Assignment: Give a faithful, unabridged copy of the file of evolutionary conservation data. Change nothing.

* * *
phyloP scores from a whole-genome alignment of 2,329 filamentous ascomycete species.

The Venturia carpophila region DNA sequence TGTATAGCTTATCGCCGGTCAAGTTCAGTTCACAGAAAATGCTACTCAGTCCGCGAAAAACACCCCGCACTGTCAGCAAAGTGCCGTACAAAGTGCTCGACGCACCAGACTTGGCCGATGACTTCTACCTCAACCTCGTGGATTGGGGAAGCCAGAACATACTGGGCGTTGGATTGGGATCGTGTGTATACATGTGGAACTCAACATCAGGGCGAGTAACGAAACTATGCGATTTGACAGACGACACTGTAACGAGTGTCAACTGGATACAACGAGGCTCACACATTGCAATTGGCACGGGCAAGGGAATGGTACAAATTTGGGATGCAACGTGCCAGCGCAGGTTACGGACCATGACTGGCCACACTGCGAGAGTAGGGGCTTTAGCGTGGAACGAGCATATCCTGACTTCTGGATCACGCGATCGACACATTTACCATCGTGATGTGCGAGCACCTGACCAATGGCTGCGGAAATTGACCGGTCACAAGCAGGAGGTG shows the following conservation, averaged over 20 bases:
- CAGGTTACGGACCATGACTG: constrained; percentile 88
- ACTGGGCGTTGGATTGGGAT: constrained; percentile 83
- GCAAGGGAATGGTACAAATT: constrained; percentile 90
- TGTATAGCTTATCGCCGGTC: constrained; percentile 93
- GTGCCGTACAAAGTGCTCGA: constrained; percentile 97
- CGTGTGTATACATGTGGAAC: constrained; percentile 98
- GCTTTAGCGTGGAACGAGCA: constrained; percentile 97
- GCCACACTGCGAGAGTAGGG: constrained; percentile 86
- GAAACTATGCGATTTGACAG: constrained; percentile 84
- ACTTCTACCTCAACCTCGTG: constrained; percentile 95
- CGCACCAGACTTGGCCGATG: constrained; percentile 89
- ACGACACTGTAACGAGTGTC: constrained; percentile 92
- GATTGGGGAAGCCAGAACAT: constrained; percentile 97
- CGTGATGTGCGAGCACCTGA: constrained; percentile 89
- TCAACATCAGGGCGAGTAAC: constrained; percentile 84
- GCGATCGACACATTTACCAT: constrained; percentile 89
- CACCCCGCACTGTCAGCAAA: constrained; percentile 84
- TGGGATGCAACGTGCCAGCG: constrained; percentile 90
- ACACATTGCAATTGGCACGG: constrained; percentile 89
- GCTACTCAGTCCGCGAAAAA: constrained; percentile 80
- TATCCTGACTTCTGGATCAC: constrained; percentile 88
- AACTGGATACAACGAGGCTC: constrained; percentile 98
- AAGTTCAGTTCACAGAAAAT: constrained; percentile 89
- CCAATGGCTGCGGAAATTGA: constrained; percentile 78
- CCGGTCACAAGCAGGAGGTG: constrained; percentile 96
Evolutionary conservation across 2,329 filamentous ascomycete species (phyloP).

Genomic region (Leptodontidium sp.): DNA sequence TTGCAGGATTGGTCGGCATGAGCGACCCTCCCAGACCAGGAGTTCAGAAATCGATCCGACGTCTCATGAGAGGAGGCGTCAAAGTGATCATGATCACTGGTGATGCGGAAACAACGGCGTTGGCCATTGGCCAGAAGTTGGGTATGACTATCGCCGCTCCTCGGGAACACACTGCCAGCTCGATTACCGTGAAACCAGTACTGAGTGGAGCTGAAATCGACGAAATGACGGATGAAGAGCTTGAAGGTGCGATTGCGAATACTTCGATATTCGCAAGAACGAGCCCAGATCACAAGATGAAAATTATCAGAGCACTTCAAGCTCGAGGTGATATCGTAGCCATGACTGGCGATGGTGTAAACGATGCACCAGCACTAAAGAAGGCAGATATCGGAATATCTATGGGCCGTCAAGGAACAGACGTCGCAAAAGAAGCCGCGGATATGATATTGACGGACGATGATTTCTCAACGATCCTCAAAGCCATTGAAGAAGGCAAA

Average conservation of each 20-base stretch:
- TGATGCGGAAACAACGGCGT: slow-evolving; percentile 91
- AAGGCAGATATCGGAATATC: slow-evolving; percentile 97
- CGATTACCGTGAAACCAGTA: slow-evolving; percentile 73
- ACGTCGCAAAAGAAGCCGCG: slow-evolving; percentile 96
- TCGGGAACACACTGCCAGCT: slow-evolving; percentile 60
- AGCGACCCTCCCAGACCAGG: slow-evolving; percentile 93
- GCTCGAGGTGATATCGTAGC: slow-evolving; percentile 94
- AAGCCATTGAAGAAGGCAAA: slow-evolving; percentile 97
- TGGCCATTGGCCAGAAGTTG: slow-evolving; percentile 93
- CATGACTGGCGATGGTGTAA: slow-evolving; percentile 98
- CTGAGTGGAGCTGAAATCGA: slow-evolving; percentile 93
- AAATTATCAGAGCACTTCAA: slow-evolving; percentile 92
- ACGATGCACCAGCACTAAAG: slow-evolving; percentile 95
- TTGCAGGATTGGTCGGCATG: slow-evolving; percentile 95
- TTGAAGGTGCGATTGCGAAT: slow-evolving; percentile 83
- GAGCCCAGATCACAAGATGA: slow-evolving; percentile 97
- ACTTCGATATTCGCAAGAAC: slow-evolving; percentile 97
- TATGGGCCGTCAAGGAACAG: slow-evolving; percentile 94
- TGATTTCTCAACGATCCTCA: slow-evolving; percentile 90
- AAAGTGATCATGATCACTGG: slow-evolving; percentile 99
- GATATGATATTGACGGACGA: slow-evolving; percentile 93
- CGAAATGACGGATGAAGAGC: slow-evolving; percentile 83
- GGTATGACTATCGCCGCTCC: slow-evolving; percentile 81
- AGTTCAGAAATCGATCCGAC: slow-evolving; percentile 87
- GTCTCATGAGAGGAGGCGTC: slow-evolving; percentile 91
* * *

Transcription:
phyloP scores from a whole-genome alignment of 2,329 filamentous ascomycete species.

The Venturia carpophila region DNA sequence TGTATAGCTTATCGCCGGTCAAGTTCAGTTCACAGAAAATGCTACTCAGTCCGCGAAAAACACCCCGCACTGTCAGCAAAGTGCCGTACAAAGTGCTCGACGCACCAGACTTGGCCGATGACTTCTACCTCAACCTCGTGGATTGGGGAAGCCAGAACATACTGGGCGTTGGATTGGGATCGTGTGTATACATGTGGAACTCAACATCAGGGCGAGTAACGAAACTATGCGATTTGACAGACGACACTGTAACGAGTGTCAACTGGATACAACGAGGCTCACACATTGCAATTGGCACGGGCAAGGGAATGGTACAAATTTGGGATGCAACGTGCCAGCGCAGGTTACGGACCATGACTGGCCACACTGCGAGAGTAGGGGCTTTAGCGTGGAACGAGCATATCCTGACTTCTGGATCACGCGATCGACACATTTACCATCGTGATGTGCGAGCACCTGACCAATGGCTGCGGAAATTGACCGGTCACAAGCAGGAGGTG shows the following conservation, averaged over 20 bases:
- CAGGTTACGGACCATGACTG: constrained; percentile 88
- ACTGGGCGTTGGATTGGGAT: constrained; percentile 83
- GCAAGGGAATGGTACAAATT: constrained; percentile 90
- TGTATAGCTTATCGCCGGTC: constrained; percentile 93
- GTGCCGTACAAAGTGCTCGA: constrained; percentile 97
- CGTGTGTATACATGTGGAAC: constrained; percentile 98
- GCTTTAGCGTGGAACGAGCA: constrained; percentile 97
- GCCACACTGCGAGAGTAGGG: constrained; percentile 86
- GAAACTATGCGATTTGACAG: constrained; percentile 84
- ACTTCTACCTCAACCTCGTG: constrained; percentile 95
- CGCACCAGACTTGGCCGATG: constrained; percentile 89
- ACGACACTGTAACGAGTGTC: constrained; percentile 92
- GATTGGGGAAGCCAGAACAT: constrained; percentile 97
- CGTGATGTGCGAGCACCTGA: constrained; percentile 89
- TCAACATCAGGGCGAGTAAC: constrained; percentile 84
- GCGATCGACACATTTACCAT: constrained; percentile 89
- CACCCCGCACTGTCAGCAAA: constrained; percentile 84
- TGGGATGCAACGTGCCAGCG: constrained; percentile 90
- ACACATTGCAATTGGCACGG: constrained; percentile 89
- GCTACTCAGTCCGCGAAAAA: constrained; percentile 80
- TATCCTGACTTCTGGATCAC: constrained; percentile 88
- AACTGGATACAACGAGGCTC: constrained; percentile 98
- AAGTTCAGTTCACAGAAAAT: constrained; percentile 89
- CCAATGGCTGCGGAAATTGA: constrained; percentile 78
- CCGGTCACAAGCAGGAGGTG: constrained; percentile 96
Evolutionary conservation across 2,329 filamentous ascomycete species (phyloP).

Genomic region (Leptodontidium sp.): DNA sequence TTGCAGGATTGGTCGGCATGAGCGACCCTCCCAGACCAGGAGTTCAGAAATCGATCCGACGTCTCATGAGAGGAGGCGTCAAAGTGATCATGATCACTGGTGATGCGGAAACAACGGCGTTGGCCATTGGCCAGAAGTTGGGTATGACTATCGCCGCTCCTCGGGAACACACTGCCAGCTCGATTACCGTGAAACCAGTACTGAGTGGAGCTGAAATCGACGAAATGACGGATGAAGAGCTTGAAGGTGCGATTGCGAATACTTCGATATTCGCAAGAACGAGCCCAGATCACAAGATGAAAATTATCAGAGCACTTCAAGCTCGAGGTGATATCGTAGCCATGACTGGCGATGGTGTAAACGATGCACCAGCACTAAAGAAGGCAGATATCGGAATATCTATGGGCCGTCAAGGAACAGACGTCGCAAAAGAAGCCGCGGATATGATATTGACGGACGATGATTTCTCAACGATCCTCAAAGCCATTGAAGAAGGCAAA

Average conservation of each 20-base stretch:
- TGATGCGGAAACAACGGCGT: slow-evolving; percentile 91
- AAGGCAGATATCGGAATATC: slow-evolving; percentile 97
- CGATTACCGTGAAACCAGTA: slow-evolving; percentile 73
- ACGTCGCAAAAGAAGCCGCG: slow-evolving; percentile 96
- TCGGGAACACACTGCCAGCT: slow-evolving; percentile 60
- AGCGACCCTCCCAGACCAGG: slow-evolving; percentile 93
- GCTCGAGGTGATATCGTAGC: slow-evolving; percentile 94
- AAGCCATTGAAGAAGGCAAA: slow-evolving; percentile 97
- TGGCCATTGGCCAGAAGTTG: slow-evolving; percentile 93
- CATGACTGGCGATGGTGTAA: slow-evolving; percentile 98
- CTGAGTGGAGCTGAAATCGA: slow-evolving; percentile 93
- AAATTATCAGAGCACTTCAA: slow-evolving; percentile 92
- ACGATGCACCAGCACTAAAG: slow-evolving; percentile 95
- TTGCAGGATTGGTCGGCATG: slow-evolving; percentile 95
- TTGAAGGTGCGATTGCGAAT: slow-evolving; percentile 83
- GAGCCCAGATCACAAGATGA: slow-evolving; percentile 97
- ACTTCGATATTCGCAAGAAC: slow-evolving; percentile 97
- TATGGGCCGTCAAGGAACAG: slow-evolving; percentile 94
- TGATTTCTCAACGATCCTCA: slow-evolving; percentile 90
- AAAGTGATCATGATCACTGG: slow-evolving; percentile 99
- GATATGATATTGACGGACGA: slow-evolving; percentile 93
- CGAAATGACGGATGAAGAGC: slow-evolving; percentile 83
- GGTATGACTATCGCCGCTCC: slow-evolving; percentile 81
- AGTTCAGAAATCGATCCGAC: slow-evolving; percentile 87
- GTCTCATGAGAGGAGGCGTC: slow-evolving; percentile 91